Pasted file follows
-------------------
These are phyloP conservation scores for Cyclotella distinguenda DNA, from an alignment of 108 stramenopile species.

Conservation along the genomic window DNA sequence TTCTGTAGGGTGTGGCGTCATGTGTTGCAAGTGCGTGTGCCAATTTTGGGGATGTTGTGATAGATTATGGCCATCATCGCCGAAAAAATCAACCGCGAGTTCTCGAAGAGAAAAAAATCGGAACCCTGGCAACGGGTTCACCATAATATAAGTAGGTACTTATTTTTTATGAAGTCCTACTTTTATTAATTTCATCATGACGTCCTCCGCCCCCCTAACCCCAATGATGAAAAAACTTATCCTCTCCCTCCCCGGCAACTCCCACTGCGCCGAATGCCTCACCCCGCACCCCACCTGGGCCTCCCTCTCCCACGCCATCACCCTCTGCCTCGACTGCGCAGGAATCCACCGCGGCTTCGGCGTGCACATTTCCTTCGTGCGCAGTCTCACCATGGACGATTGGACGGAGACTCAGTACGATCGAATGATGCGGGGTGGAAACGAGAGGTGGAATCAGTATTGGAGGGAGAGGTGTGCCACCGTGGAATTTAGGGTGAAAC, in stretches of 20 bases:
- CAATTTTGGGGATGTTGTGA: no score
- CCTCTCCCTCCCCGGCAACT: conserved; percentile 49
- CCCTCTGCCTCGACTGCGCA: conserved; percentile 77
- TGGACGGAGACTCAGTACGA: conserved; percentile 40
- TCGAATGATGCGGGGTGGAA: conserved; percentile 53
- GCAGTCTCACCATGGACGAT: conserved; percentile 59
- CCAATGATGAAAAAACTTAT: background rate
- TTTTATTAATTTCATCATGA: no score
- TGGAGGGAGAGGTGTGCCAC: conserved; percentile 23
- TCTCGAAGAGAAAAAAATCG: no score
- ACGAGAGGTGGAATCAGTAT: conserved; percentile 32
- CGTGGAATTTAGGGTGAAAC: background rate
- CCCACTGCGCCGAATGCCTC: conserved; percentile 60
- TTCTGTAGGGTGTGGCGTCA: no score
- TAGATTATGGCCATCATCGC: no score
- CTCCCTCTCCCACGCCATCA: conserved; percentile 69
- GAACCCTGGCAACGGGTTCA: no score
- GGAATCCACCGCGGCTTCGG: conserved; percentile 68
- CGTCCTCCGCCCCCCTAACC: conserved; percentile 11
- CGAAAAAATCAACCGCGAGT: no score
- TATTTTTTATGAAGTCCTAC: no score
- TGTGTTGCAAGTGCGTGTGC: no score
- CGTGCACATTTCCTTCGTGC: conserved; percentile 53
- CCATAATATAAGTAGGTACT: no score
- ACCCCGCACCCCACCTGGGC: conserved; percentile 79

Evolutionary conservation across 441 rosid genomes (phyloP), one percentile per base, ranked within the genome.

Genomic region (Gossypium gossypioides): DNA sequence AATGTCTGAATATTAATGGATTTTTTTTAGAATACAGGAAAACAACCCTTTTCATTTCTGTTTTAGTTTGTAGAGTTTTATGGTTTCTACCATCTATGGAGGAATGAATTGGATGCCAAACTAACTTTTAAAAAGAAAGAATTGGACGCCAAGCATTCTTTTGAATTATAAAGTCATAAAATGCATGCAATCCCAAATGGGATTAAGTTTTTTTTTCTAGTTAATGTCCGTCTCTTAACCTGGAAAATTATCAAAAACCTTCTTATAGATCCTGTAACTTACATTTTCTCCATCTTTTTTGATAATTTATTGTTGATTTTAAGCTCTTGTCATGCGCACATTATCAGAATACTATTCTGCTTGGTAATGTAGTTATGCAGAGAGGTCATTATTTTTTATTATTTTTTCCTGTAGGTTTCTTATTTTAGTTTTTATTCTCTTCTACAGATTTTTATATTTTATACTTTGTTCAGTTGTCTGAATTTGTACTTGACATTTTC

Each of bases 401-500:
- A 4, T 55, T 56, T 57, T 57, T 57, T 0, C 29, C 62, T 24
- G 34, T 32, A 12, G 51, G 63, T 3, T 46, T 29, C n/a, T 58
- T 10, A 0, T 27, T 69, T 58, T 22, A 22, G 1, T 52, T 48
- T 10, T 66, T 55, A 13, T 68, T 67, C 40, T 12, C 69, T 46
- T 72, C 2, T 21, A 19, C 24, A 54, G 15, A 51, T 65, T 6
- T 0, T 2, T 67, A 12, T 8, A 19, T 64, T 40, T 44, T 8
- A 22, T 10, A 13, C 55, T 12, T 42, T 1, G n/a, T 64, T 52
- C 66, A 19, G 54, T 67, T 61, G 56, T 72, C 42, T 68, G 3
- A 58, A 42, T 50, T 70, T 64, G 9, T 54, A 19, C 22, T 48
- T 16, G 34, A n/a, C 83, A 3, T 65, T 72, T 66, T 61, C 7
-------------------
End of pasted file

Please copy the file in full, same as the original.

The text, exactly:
These are phyloP conservation scores for Cyclotella distinguenda DNA, from an alignment of 108 stramenopile species.

Conservation along the genomic window DNA sequence TTCTGTAGGGTGTGGCGTCATGTGTTGCAAGTGCGTGTGCCAATTTTGGGGATGTTGTGATAGATTATGGCCATCATCGCCGAAAAAATCAACCGCGAGTTCTCGAAGAGAAAAAAATCGGAACCCTGGCAACGGGTTCACCATAATATAAGTAGGTACTTATTTTTTATGAAGTCCTACTTTTATTAATTTCATCATGACGTCCTCCGCCCCCCTAACCCCAATGATGAAAAAACTTATCCTCTCCCTCCCCGGCAACTCCCACTGCGCCGAATGCCTCACCCCGCACCCCACCTGGGCCTCCCTCTCCCACGCCATCACCCTCTGCCTCGACTGCGCAGGAATCCACCGCGGCTTCGGCGTGCACATTTCCTTCGTGCGCAGTCTCACCATGGACGATTGGACGGAGACTCAGTACGATCGAATGATGCGGGGTGGAAACGAGAGGTGGAATCAGTATTGGAGGGAGAGGTGTGCCACCGTGGAATTTAGGGTGAAAC, in stretches of 20 bases:
- CAATTTTGGGGATGTTGTGA: no score
- CCTCTCCCTCCCCGGCAACT: conserved; percentile 49
- CCCTCTGCCTCGACTGCGCA: conserved; percentile 77
- TGGACGGAGACTCAGTACGA: conserved; percentile 40
- TCGAATGATGCGGGGTGGAA: conserved; percentile 53
- GCAGTCTCACCATGGACGAT: conserved; percentile 59
- CCAATGATGAAAAAACTTAT: background rate
- TTTTATTAATTTCATCATGA: no score
- TGGAGGGAGAGGTGTGCCAC: conserved; percentile 23
- TCTCGAAGAGAAAAAAATCG: no score
- ACGAGAGGTGGAATCAGTAT: conserved; percentile 32
- CGTGGAATTTAGGGTGAAAC: background rate
- CCCACTGCGCCGAATGCCTC: conserved; percentile 60
- TTCTGTAGGGTGTGGCGTCA: no score
- TAGATTATGGCCATCATCGC: no score
- CTCCCTCTCCCACGCCATCA: conserved; percentile 69
- GAACCCTGGCAACGGGTTCA: no score
- GGAATCCACCGCGGCTTCGG: conserved; percentile 68
- CGTCCTCCGCCCCCCTAACC: conserved; percentile 11
- CGAAAAAATCAACCGCGAGT: no score
- TATTTTTTATGAAGTCCTAC: no score
- TGTGTTGCAAGTGCGTGTGC: no score
- CGTGCACATTTCCTTCGTGC: conserved; percentile 53
- CCATAATATAAGTAGGTACT: no score
- ACCCCGCACCCCACCTGGGC: conserved; percentile 79

Evolutionary conservation across 441 rosid genomes (phyloP), one percentile per base, ranked within the genome.

Genomic region (Gossypium gossypioides): DNA sequence AATGTCTGAATATTAATGGATTTTTTTTAGAATACAGGAAAACAACCCTTTTCATTTCTGTTTTAGTTTGTAGAGTTTTATGGTTTCTACCATCTATGGAGGAATGAATTGGATGCCAAACTAACTTTTAAAAAGAAAGAATTGGACGCCAAGCATTCTTTTGAATTATAAAGTCATAAAATGCATGCAATCCCAAATGGGATTAAGTTTTTTTTTCTAGTTAATGTCCGTCTCTTAACCTGGAAAATTATCAAAAACCTTCTTATAGATCCTGTAACTTACATTTTCTCCATCTTTTTTGATAATTTATTGTTGATTTTAAGCTCTTGTCATGCGCACATTATCAGAATACTATTCTGCTTGGTAATGTAGTTATGCAGAGAGGTCATTATTTTTTATTATTTTTTCCTGTAGGTTTCTTATTTTAGTTTTTATTCTCTTCTACAGATTTTTATATTTTATACTTTGTTCAGTTGTCTGAATTTGTACTTGACATTTTC

Each of bases 401-500:
- A 4, T 55, T 56, T 57, T 57, T 57, T 0, C 29, C 62, T 24
- G 34, T 32, A 12, G 51, G 63, T 3, T 46, T 29, C n/a, T 58
- T 10, A 0, T 27, T 69, T 58, T 22, A 22, G 1, T 52, T 48
- T 10, T 66, T 55, A 13, T 68, T 67, C 40, T 12, C 69, T 46
- T 72, C 2, T 21, A 19, C 24, A 54, G 15, A 51, T 65, T 6
- T 0, T 2, T 67, A 12, T 8, A 19, T 64, T 40, T 44, T 8
- A 22, T 10, A 13, C 55, T 12, T 42, T 1, G n/a, T 64, T 52
- C 66, A 19, G 54, T 67, T 61, G 56, T 72, C 42, T 68, G 3
- A 58, A 42, T 50, T 70, T 64, G 9, T 54, A 19, C 22, T 48
- T 16, G 34, A n/a, C 83, A 3, T 65, T 72, T 66, T 61, C 7